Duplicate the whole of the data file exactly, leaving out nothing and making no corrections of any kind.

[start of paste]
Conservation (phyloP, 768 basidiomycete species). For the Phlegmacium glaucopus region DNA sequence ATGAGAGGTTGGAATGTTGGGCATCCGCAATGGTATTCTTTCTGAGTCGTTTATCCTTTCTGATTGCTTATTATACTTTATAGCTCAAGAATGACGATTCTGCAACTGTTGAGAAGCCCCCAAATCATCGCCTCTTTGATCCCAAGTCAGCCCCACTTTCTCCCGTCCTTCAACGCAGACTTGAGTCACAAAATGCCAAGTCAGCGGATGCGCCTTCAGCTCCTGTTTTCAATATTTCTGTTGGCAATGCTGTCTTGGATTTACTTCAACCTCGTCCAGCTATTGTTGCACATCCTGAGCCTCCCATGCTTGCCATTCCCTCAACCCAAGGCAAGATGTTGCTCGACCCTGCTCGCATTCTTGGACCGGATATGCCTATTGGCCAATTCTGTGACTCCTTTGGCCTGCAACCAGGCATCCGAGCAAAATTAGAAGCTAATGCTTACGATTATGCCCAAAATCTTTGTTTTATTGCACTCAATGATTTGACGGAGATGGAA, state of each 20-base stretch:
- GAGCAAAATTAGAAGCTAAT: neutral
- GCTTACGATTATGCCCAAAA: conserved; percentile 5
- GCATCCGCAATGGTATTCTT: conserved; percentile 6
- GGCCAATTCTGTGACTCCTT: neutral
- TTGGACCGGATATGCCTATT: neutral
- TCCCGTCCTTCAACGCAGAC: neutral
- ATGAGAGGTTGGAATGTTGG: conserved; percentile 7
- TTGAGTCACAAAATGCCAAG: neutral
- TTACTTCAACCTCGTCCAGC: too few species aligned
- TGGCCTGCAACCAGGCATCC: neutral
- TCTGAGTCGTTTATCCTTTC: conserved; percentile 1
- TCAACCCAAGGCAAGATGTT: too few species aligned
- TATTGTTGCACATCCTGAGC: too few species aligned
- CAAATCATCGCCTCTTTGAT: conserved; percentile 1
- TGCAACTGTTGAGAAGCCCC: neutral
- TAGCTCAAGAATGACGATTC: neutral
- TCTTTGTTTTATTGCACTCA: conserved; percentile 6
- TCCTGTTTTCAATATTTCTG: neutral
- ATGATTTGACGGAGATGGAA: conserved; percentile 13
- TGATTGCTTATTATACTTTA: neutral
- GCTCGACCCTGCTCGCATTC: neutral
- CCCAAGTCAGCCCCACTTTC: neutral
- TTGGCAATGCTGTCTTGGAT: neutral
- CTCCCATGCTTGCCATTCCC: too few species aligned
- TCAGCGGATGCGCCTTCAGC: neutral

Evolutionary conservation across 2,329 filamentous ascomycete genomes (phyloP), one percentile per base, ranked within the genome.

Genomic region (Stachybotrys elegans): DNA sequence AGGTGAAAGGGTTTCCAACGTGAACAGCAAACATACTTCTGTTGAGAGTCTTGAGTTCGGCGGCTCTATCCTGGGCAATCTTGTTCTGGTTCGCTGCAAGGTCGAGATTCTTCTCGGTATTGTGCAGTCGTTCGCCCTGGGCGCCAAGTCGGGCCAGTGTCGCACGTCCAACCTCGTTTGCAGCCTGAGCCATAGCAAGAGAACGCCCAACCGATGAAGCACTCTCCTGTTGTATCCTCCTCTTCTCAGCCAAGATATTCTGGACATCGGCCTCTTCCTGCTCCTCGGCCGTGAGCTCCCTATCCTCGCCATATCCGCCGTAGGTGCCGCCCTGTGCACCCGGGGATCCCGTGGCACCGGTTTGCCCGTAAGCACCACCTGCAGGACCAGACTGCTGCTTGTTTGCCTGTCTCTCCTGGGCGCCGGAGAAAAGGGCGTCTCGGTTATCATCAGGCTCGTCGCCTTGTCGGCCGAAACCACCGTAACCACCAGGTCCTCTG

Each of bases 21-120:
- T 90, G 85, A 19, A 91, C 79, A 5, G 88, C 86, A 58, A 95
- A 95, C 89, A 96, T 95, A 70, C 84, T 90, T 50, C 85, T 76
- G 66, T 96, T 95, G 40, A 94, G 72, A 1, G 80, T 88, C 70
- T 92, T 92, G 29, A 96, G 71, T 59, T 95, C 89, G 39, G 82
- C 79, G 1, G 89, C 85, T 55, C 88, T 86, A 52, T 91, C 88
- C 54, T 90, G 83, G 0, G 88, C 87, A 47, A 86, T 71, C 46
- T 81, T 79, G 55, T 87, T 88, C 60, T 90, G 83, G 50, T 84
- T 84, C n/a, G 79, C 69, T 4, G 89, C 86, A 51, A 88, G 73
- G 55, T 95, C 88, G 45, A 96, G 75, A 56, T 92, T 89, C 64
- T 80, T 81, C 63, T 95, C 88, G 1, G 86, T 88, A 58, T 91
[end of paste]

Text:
Conservation (phyloP, 768 basidiomycete species). For the Phlegmacium glaucopus region DNA sequence ATGAGAGGTTGGAATGTTGGGCATCCGCAATGGTATTCTTTCTGAGTCGTTTATCCTTTCTGATTGCTTATTATACTTTATAGCTCAAGAATGACGATTCTGCAACTGTTGAGAAGCCCCCAAATCATCGCCTCTTTGATCCCAAGTCAGCCCCACTTTCTCCCGTCCTTCAACGCAGACTTGAGTCACAAAATGCCAAGTCAGCGGATGCGCCTTCAGCTCCTGTTTTCAATATTTCTGTTGGCAATGCTGTCTTGGATTTACTTCAACCTCGTCCAGCTATTGTTGCACATCCTGAGCCTCCCATGCTTGCCATTCCCTCAACCCAAGGCAAGATGTTGCTCGACCCTGCTCGCATTCTTGGACCGGATATGCCTATTGGCCAATTCTGTGACTCCTTTGGCCTGCAACCAGGCATCCGAGCAAAATTAGAAGCTAATGCTTACGATTATGCCCAAAATCTTTGTTTTATTGCACTCAATGATTTGACGGAGATGGAA, state of each 20-base stretch:
- GAGCAAAATTAGAAGCTAAT: neutral
- GCTTACGATTATGCCCAAAA: conserved; percentile 5
- GCATCCGCAATGGTATTCTT: conserved; percentile 6
- GGCCAATTCTGTGACTCCTT: neutral
- TTGGACCGGATATGCCTATT: neutral
- TCCCGTCCTTCAACGCAGAC: neutral
- ATGAGAGGTTGGAATGTTGG: conserved; percentile 7
- TTGAGTCACAAAATGCCAAG: neutral
- TTACTTCAACCTCGTCCAGC: too few species aligned
- TGGCCTGCAACCAGGCATCC: neutral
- TCTGAGTCGTTTATCCTTTC: conserved; percentile 1
- TCAACCCAAGGCAAGATGTT: too few species aligned
- TATTGTTGCACATCCTGAGC: too few species aligned
- CAAATCATCGCCTCTTTGAT: conserved; percentile 1
- TGCAACTGTTGAGAAGCCCC: neutral
- TAGCTCAAGAATGACGATTC: neutral
- TCTTTGTTTTATTGCACTCA: conserved; percentile 6
- TCCTGTTTTCAATATTTCTG: neutral
- ATGATTTGACGGAGATGGAA: conserved; percentile 13
- TGATTGCTTATTATACTTTA: neutral
- GCTCGACCCTGCTCGCATTC: neutral
- CCCAAGTCAGCCCCACTTTC: neutral
- TTGGCAATGCTGTCTTGGAT: neutral
- CTCCCATGCTTGCCATTCCC: too few species aligned
- TCAGCGGATGCGCCTTCAGC: neutral

Evolutionary conservation across 2,329 filamentous ascomycete genomes (phyloP), one percentile per base, ranked within the genome.

Genomic region (Stachybotrys elegans): DNA sequence AGGTGAAAGGGTTTCCAACGTGAACAGCAAACATACTTCTGTTGAGAGTCTTGAGTTCGGCGGCTCTATCCTGGGCAATCTTGTTCTGGTTCGCTGCAAGGTCGAGATTCTTCTCGGTATTGTGCAGTCGTTCGCCCTGGGCGCCAAGTCGGGCCAGTGTCGCACGTCCAACCTCGTTTGCAGCCTGAGCCATAGCAAGAGAACGCCCAACCGATGAAGCACTCTCCTGTTGTATCCTCCTCTTCTCAGCCAAGATATTCTGGACATCGGCCTCTTCCTGCTCCTCGGCCGTGAGCTCCCTATCCTCGCCATATCCGCCGTAGGTGCCGCCCTGTGCACCCGGGGATCCCGTGGCACCGGTTTGCCCGTAAGCACCACCTGCAGGACCAGACTGCTGCTTGTTTGCCTGTCTCTCCTGGGCGCCGGAGAAAAGGGCGTCTCGGTTATCATCAGGCTCGTCGCCTTGTCGGCCGAAACCACCGTAACCACCAGGTCCTCTG

Each of bases 21-120:
- T 90, G 85, A 19, A 91, C 79, A 5, G 88, C 86, A 58, A 95
- A 95, C 89, A 96, T 95, A 70, C 84, T 90, T 50, C 85, T 76
- G 66, T 96, T 95, G 40, A 94, G 72, A 1, G 80, T 88, C 70
- T 92, T 92, G 29, A 96, G 71, T 59, T 95, C 89, G 39, G 82
- C 79, G 1, G 89, C 85, T 55, C 88, T 86, A 52, T 91, C 88
- C 54, T 90, G 83, G 0, G 88, C 87, A 47, A 86, T 71, C 46
- T 81, T 79, G 55, T 87, T 88, C 60, T 90, G 83, G 50, T 84
- T 84, C n/a, G 79, C 69, T 4, G 89, C 86, A 51, A 88, G 73
- G 55, T 95, C 88, G 45, A 96, G 75, A 56, T 92, T 89, C 64
- T 80, T 81, C 63, T 95, C 88, G 1, G 86, T 88, A 58, T 91